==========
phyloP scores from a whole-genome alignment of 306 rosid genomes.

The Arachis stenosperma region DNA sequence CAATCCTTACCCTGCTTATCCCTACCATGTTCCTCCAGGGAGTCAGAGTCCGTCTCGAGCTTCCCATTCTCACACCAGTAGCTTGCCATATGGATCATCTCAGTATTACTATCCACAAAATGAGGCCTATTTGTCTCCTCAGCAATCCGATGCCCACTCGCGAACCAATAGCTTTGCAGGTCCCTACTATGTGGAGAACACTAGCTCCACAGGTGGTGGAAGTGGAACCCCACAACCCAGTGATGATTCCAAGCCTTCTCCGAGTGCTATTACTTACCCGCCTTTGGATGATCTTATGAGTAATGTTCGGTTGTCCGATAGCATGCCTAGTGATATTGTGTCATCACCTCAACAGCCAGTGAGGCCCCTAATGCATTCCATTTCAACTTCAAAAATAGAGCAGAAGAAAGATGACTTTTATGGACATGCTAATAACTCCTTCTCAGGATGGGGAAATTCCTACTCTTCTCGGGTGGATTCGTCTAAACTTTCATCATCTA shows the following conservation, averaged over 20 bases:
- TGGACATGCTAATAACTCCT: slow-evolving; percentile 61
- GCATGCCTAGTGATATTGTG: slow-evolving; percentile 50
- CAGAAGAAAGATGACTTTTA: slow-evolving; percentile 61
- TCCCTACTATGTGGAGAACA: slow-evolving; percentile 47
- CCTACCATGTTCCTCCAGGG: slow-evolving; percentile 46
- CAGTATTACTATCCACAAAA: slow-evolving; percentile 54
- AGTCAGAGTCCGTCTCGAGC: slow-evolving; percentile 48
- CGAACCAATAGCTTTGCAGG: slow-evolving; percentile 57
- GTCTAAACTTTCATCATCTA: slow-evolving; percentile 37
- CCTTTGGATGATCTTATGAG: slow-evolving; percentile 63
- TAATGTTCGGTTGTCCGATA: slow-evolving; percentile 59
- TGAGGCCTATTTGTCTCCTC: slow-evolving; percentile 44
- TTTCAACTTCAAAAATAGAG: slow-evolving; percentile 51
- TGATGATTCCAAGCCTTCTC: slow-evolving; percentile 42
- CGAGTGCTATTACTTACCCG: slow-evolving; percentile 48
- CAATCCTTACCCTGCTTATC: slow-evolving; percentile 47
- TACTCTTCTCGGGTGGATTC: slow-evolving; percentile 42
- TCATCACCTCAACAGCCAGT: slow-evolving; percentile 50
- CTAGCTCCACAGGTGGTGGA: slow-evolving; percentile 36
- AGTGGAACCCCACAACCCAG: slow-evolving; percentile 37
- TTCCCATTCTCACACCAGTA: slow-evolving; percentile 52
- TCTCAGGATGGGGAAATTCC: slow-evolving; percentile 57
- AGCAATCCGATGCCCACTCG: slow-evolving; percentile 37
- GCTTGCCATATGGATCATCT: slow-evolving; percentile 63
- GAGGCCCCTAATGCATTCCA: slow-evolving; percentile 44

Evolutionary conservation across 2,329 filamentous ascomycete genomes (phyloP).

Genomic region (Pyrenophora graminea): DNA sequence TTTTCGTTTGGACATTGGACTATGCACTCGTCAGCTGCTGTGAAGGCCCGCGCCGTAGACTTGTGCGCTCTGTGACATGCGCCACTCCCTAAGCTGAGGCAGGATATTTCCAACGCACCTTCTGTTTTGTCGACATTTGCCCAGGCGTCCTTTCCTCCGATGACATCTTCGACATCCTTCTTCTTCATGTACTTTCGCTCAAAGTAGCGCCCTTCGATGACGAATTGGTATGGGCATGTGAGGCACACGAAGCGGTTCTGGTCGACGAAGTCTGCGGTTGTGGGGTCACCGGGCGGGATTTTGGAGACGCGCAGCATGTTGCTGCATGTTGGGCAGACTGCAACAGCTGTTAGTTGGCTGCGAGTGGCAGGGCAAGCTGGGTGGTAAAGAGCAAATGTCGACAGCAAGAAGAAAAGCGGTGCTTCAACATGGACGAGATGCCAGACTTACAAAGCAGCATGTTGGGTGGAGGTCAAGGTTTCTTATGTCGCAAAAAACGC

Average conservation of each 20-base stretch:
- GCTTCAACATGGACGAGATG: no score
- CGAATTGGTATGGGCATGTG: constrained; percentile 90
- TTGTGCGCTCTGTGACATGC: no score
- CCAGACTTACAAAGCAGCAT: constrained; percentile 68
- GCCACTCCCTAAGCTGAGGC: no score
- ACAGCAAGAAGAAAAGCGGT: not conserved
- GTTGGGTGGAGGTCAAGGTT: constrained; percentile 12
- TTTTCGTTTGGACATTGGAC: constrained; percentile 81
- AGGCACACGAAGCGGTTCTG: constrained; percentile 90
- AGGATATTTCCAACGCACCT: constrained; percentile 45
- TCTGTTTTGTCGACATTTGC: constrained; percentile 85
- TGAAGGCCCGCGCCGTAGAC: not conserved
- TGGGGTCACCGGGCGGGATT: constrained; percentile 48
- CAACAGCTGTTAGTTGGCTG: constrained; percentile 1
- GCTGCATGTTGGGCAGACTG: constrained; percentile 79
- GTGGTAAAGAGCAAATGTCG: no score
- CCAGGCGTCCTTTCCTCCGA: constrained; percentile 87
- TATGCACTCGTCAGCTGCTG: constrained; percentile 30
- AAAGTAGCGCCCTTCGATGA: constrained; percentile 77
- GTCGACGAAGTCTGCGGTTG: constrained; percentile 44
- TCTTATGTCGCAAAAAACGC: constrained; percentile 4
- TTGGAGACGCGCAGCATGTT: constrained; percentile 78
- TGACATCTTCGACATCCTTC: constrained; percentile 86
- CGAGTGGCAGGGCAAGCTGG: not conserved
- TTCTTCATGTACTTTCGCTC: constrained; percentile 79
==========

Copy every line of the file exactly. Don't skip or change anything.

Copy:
phyloP scores from a whole-genome alignment of 306 rosid genomes.

The Arachis stenosperma region DNA sequence CAATCCTTACCCTGCTTATCCCTACCATGTTCCTCCAGGGAGTCAGAGTCCGTCTCGAGCTTCCCATTCTCACACCAGTAGCTTGCCATATGGATCATCTCAGTATTACTATCCACAAAATGAGGCCTATTTGTCTCCTCAGCAATCCGATGCCCACTCGCGAACCAATAGCTTTGCAGGTCCCTACTATGTGGAGAACACTAGCTCCACAGGTGGTGGAAGTGGAACCCCACAACCCAGTGATGATTCCAAGCCTTCTCCGAGTGCTATTACTTACCCGCCTTTGGATGATCTTATGAGTAATGTTCGGTTGTCCGATAGCATGCCTAGTGATATTGTGTCATCACCTCAACAGCCAGTGAGGCCCCTAATGCATTCCATTTCAACTTCAAAAATAGAGCAGAAGAAAGATGACTTTTATGGACATGCTAATAACTCCTTCTCAGGATGGGGAAATTCCTACTCTTCTCGGGTGGATTCGTCTAAACTTTCATCATCTA shows the following conservation, averaged over 20 bases:
- TGGACATGCTAATAACTCCT: slow-evolving; percentile 61
- GCATGCCTAGTGATATTGTG: slow-evolving; percentile 50
- CAGAAGAAAGATGACTTTTA: slow-evolving; percentile 61
- TCCCTACTATGTGGAGAACA: slow-evolving; percentile 47
- CCTACCATGTTCCTCCAGGG: slow-evolving; percentile 46
- CAGTATTACTATCCACAAAA: slow-evolving; percentile 54
- AGTCAGAGTCCGTCTCGAGC: slow-evolving; percentile 48
- CGAACCAATAGCTTTGCAGG: slow-evolving; percentile 57
- GTCTAAACTTTCATCATCTA: slow-evolving; percentile 37
- CCTTTGGATGATCTTATGAG: slow-evolving; percentile 63
- TAATGTTCGGTTGTCCGATA: slow-evolving; percentile 59
- TGAGGCCTATTTGTCTCCTC: slow-evolving; percentile 44
- TTTCAACTTCAAAAATAGAG: slow-evolving; percentile 51
- TGATGATTCCAAGCCTTCTC: slow-evolving; percentile 42
- CGAGTGCTATTACTTACCCG: slow-evolving; percentile 48
- CAATCCTTACCCTGCTTATC: slow-evolving; percentile 47
- TACTCTTCTCGGGTGGATTC: slow-evolving; percentile 42
- TCATCACCTCAACAGCCAGT: slow-evolving; percentile 50
- CTAGCTCCACAGGTGGTGGA: slow-evolving; percentile 36
- AGTGGAACCCCACAACCCAG: slow-evolving; percentile 37
- TTCCCATTCTCACACCAGTA: slow-evolving; percentile 52
- TCTCAGGATGGGGAAATTCC: slow-evolving; percentile 57
- AGCAATCCGATGCCCACTCG: slow-evolving; percentile 37
- GCTTGCCATATGGATCATCT: slow-evolving; percentile 63
- GAGGCCCCTAATGCATTCCA: slow-evolving; percentile 44

Evolutionary conservation across 2,329 filamentous ascomycete genomes (phyloP).

Genomic region (Pyrenophora graminea): DNA sequence TTTTCGTTTGGACATTGGACTATGCACTCGTCAGCTGCTGTGAAGGCCCGCGCCGTAGACTTGTGCGCTCTGTGACATGCGCCACTCCCTAAGCTGAGGCAGGATATTTCCAACGCACCTTCTGTTTTGTCGACATTTGCCCAGGCGTCCTTTCCTCCGATGACATCTTCGACATCCTTCTTCTTCATGTACTTTCGCTCAAAGTAGCGCCCTTCGATGACGAATTGGTATGGGCATGTGAGGCACACGAAGCGGTTCTGGTCGACGAAGTCTGCGGTTGTGGGGTCACCGGGCGGGATTTTGGAGACGCGCAGCATGTTGCTGCATGTTGGGCAGACTGCAACAGCTGTTAGTTGGCTGCGAGTGGCAGGGCAAGCTGGGTGGTAAAGAGCAAATGTCGACAGCAAGAAGAAAAGCGGTGCTTCAACATGGACGAGATGCCAGACTTACAAAGCAGCATGTTGGGTGGAGGTCAAGGTTTCTTATGTCGCAAAAAACGC

Average conservation of each 20-base stretch:
- GCTTCAACATGGACGAGATG: no score
- CGAATTGGTATGGGCATGTG: constrained; percentile 90
- TTGTGCGCTCTGTGACATGC: no score
- CCAGACTTACAAAGCAGCAT: constrained; percentile 68
- GCCACTCCCTAAGCTGAGGC: no score
- ACAGCAAGAAGAAAAGCGGT: not conserved
- GTTGGGTGGAGGTCAAGGTT: constrained; percentile 12
- TTTTCGTTTGGACATTGGAC: constrained; percentile 81
- AGGCACACGAAGCGGTTCTG: constrained; percentile 90
- AGGATATTTCCAACGCACCT: constrained; percentile 45
- TCTGTTTTGTCGACATTTGC: constrained; percentile 85
- TGAAGGCCCGCGCCGTAGAC: not conserved
- TGGGGTCACCGGGCGGGATT: constrained; percentile 48
- CAACAGCTGTTAGTTGGCTG: constrained; percentile 1
- GCTGCATGTTGGGCAGACTG: constrained; percentile 79
- GTGGTAAAGAGCAAATGTCG: no score
- CCAGGCGTCCTTTCCTCCGA: constrained; percentile 87
- TATGCACTCGTCAGCTGCTG: constrained; percentile 30
- AAAGTAGCGCCCTTCGATGA: constrained; percentile 77
- GTCGACGAAGTCTGCGGTTG: constrained; percentile 44
- TCTTATGTCGCAAAAAACGC: constrained; percentile 4
- TTGGAGACGCGCAGCATGTT: constrained; percentile 78
- TGACATCTTCGACATCCTTC: constrained; percentile 86
- CGAGTGGCAGGGCAAGCTGG: not conserved
- TTCTTCATGTACTTTCGCTC: constrained; percentile 79